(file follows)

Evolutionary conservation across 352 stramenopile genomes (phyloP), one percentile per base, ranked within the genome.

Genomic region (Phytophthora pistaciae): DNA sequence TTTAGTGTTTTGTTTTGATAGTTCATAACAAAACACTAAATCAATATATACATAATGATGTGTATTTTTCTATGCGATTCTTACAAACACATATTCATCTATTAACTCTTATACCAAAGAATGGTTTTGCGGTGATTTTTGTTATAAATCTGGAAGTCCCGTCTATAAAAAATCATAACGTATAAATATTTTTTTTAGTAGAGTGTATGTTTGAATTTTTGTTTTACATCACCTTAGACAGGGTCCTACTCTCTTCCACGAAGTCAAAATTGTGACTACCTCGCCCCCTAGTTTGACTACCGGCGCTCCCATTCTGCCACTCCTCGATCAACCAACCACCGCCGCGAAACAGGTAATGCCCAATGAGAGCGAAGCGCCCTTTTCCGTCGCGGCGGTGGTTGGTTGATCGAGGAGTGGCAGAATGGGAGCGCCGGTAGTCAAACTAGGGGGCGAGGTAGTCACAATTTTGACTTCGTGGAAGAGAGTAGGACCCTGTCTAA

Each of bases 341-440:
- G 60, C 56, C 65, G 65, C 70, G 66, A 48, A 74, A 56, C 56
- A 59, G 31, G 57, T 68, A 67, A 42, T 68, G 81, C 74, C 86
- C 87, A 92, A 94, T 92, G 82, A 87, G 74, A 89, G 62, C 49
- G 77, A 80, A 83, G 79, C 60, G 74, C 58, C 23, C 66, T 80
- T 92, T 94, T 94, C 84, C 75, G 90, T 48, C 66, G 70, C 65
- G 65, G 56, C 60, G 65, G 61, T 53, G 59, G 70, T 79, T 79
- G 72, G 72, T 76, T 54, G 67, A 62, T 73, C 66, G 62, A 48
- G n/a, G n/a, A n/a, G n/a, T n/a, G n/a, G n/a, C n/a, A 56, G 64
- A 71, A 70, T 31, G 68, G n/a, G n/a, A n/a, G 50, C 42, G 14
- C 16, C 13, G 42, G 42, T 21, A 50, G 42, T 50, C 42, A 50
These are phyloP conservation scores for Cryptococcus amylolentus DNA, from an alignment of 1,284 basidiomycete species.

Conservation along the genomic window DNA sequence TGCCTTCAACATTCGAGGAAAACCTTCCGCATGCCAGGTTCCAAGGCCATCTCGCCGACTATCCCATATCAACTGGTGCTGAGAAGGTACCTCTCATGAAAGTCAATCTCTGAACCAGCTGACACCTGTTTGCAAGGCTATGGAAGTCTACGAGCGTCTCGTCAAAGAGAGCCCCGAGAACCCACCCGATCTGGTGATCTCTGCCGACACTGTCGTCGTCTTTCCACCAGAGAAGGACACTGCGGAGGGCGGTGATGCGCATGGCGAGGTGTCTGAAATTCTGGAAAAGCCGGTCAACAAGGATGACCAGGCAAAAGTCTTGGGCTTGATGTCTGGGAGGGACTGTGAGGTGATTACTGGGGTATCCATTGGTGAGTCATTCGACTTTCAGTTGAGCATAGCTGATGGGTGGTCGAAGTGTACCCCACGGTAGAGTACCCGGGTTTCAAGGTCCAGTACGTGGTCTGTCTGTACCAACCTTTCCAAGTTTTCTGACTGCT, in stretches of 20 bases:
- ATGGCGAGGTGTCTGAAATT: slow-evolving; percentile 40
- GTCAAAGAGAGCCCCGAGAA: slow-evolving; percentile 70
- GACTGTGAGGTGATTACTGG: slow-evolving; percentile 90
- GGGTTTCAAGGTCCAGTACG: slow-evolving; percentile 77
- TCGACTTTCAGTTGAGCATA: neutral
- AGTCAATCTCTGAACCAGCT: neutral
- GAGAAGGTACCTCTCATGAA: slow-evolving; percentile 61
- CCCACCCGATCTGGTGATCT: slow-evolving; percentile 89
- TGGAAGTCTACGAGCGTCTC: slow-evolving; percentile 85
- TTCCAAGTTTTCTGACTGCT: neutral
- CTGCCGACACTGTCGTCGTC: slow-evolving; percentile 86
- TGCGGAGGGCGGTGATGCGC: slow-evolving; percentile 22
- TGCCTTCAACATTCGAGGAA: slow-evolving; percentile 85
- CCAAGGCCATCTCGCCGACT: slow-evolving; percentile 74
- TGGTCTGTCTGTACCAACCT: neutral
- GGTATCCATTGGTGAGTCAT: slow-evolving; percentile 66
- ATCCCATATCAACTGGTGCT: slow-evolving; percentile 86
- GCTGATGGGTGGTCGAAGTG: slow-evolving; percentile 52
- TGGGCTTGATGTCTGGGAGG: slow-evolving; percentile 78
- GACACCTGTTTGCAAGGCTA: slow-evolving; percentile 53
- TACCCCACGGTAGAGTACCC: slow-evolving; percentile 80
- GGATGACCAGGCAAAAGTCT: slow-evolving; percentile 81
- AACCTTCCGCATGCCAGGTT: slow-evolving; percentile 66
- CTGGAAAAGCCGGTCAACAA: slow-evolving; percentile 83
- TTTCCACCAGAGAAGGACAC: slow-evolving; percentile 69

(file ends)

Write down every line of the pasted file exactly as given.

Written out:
Evolutionary conservation across 352 stramenopile genomes (phyloP), one percentile per base, ranked within the genome.

Genomic region (Phytophthora pistaciae): DNA sequence TTTAGTGTTTTGTTTTGATAGTTCATAACAAAACACTAAATCAATATATACATAATGATGTGTATTTTTCTATGCGATTCTTACAAACACATATTCATCTATTAACTCTTATACCAAAGAATGGTTTTGCGGTGATTTTTGTTATAAATCTGGAAGTCCCGTCTATAAAAAATCATAACGTATAAATATTTTTTTTAGTAGAGTGTATGTTTGAATTTTTGTTTTACATCACCTTAGACAGGGTCCTACTCTCTTCCACGAAGTCAAAATTGTGACTACCTCGCCCCCTAGTTTGACTACCGGCGCTCCCATTCTGCCACTCCTCGATCAACCAACCACCGCCGCGAAACAGGTAATGCCCAATGAGAGCGAAGCGCCCTTTTCCGTCGCGGCGGTGGTTGGTTGATCGAGGAGTGGCAGAATGGGAGCGCCGGTAGTCAAACTAGGGGGCGAGGTAGTCACAATTTTGACTTCGTGGAAGAGAGTAGGACCCTGTCTAA

Each of bases 341-440:
- G 60, C 56, C 65, G 65, C 70, G 66, A 48, A 74, A 56, C 56
- A 59, G 31, G 57, T 68, A 67, A 42, T 68, G 81, C 74, C 86
- C 87, A 92, A 94, T 92, G 82, A 87, G 74, A 89, G 62, C 49
- G 77, A 80, A 83, G 79, C 60, G 74, C 58, C 23, C 66, T 80
- T 92, T 94, T 94, C 84, C 75, G 90, T 48, C 66, G 70, C 65
- G 65, G 56, C 60, G 65, G 61, T 53, G 59, G 70, T 79, T 79
- G 72, G 72, T 76, T 54, G 67, A 62, T 73, C 66, G 62, A 48
- G n/a, G n/a, A n/a, G n/a, T n/a, G n/a, G n/a, C n/a, A 56, G 64
- A 71, A 70, T 31, G 68, G n/a, G n/a, A n/a, G 50, C 42, G 14
- C 16, C 13, G 42, G 42, T 21, A 50, G 42, T 50, C 42, A 50
These are phyloP conservation scores for Cryptococcus amylolentus DNA, from an alignment of 1,284 basidiomycete species.

Conservation along the genomic window DNA sequence TGCCTTCAACATTCGAGGAAAACCTTCCGCATGCCAGGTTCCAAGGCCATCTCGCCGACTATCCCATATCAACTGGTGCTGAGAAGGTACCTCTCATGAAAGTCAATCTCTGAACCAGCTGACACCTGTTTGCAAGGCTATGGAAGTCTACGAGCGTCTCGTCAAAGAGAGCCCCGAGAACCCACCCGATCTGGTGATCTCTGCCGACACTGTCGTCGTCTTTCCACCAGAGAAGGACACTGCGGAGGGCGGTGATGCGCATGGCGAGGTGTCTGAAATTCTGGAAAAGCCGGTCAACAAGGATGACCAGGCAAAAGTCTTGGGCTTGATGTCTGGGAGGGACTGTGAGGTGATTACTGGGGTATCCATTGGTGAGTCATTCGACTTTCAGTTGAGCATAGCTGATGGGTGGTCGAAGTGTACCCCACGGTAGAGTACCCGGGTTTCAAGGTCCAGTACGTGGTCTGTCTGTACCAACCTTTCCAAGTTTTCTGACTGCT, in stretches of 20 bases:
- ATGGCGAGGTGTCTGAAATT: slow-evolving; percentile 40
- GTCAAAGAGAGCCCCGAGAA: slow-evolving; percentile 70
- GACTGTGAGGTGATTACTGG: slow-evolving; percentile 90
- GGGTTTCAAGGTCCAGTACG: slow-evolving; percentile 77
- TCGACTTTCAGTTGAGCATA: neutral
- AGTCAATCTCTGAACCAGCT: neutral
- GAGAAGGTACCTCTCATGAA: slow-evolving; percentile 61
- CCCACCCGATCTGGTGATCT: slow-evolving; percentile 89
- TGGAAGTCTACGAGCGTCTC: slow-evolving; percentile 85
- TTCCAAGTTTTCTGACTGCT: neutral
- CTGCCGACACTGTCGTCGTC: slow-evolving; percentile 86
- TGCGGAGGGCGGTGATGCGC: slow-evolving; percentile 22
- TGCCTTCAACATTCGAGGAA: slow-evolving; percentile 85
- CCAAGGCCATCTCGCCGACT: slow-evolving; percentile 74
- TGGTCTGTCTGTACCAACCT: neutral
- GGTATCCATTGGTGAGTCAT: slow-evolving; percentile 66
- ATCCCATATCAACTGGTGCT: slow-evolving; percentile 86
- GCTGATGGGTGGTCGAAGTG: slow-evolving; percentile 52
- TGGGCTTGATGTCTGGGAGG: slow-evolving; percentile 78
- GACACCTGTTTGCAAGGCTA: slow-evolving; percentile 53
- TACCCCACGGTAGAGTACCC: slow-evolving; percentile 80
- GGATGACCAGGCAAAAGTCT: slow-evolving; percentile 81
- AACCTTCCGCATGCCAGGTT: slow-evolving; percentile 66
- CTGGAAAAGCCGGTCAACAA: slow-evolving; percentile 83
- TTTCCACCAGAGAAGGACAC: slow-evolving; percentile 69